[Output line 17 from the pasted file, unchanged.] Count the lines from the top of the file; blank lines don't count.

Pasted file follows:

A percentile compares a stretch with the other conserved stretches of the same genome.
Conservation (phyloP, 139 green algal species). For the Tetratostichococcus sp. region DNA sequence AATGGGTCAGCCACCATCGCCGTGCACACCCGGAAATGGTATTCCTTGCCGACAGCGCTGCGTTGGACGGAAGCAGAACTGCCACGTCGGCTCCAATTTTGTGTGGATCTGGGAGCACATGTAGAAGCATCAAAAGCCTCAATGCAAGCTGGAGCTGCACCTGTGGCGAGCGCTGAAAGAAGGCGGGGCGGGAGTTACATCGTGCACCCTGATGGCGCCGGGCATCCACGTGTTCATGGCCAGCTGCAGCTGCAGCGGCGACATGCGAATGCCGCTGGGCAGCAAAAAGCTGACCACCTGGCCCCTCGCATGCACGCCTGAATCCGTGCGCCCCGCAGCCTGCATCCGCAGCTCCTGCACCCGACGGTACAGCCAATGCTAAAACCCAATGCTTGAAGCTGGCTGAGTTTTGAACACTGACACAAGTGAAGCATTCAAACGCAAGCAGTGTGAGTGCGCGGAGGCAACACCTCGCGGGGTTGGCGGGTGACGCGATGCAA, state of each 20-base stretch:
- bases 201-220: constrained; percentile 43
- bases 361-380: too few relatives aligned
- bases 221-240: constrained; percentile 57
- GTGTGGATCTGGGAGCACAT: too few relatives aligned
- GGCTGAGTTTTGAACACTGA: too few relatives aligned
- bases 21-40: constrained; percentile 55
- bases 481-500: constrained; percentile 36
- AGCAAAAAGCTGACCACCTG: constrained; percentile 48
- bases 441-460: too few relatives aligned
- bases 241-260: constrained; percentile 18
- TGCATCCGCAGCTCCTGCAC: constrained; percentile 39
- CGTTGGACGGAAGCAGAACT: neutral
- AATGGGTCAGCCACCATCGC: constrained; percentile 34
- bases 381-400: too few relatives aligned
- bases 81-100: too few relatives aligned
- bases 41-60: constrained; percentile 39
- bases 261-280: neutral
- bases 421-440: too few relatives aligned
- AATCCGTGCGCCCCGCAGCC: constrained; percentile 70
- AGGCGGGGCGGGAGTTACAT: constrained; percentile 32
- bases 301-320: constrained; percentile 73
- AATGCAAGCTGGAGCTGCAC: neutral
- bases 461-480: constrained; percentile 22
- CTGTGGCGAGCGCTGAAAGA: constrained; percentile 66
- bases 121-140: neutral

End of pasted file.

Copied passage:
- bases 81-100: too few relatives aligned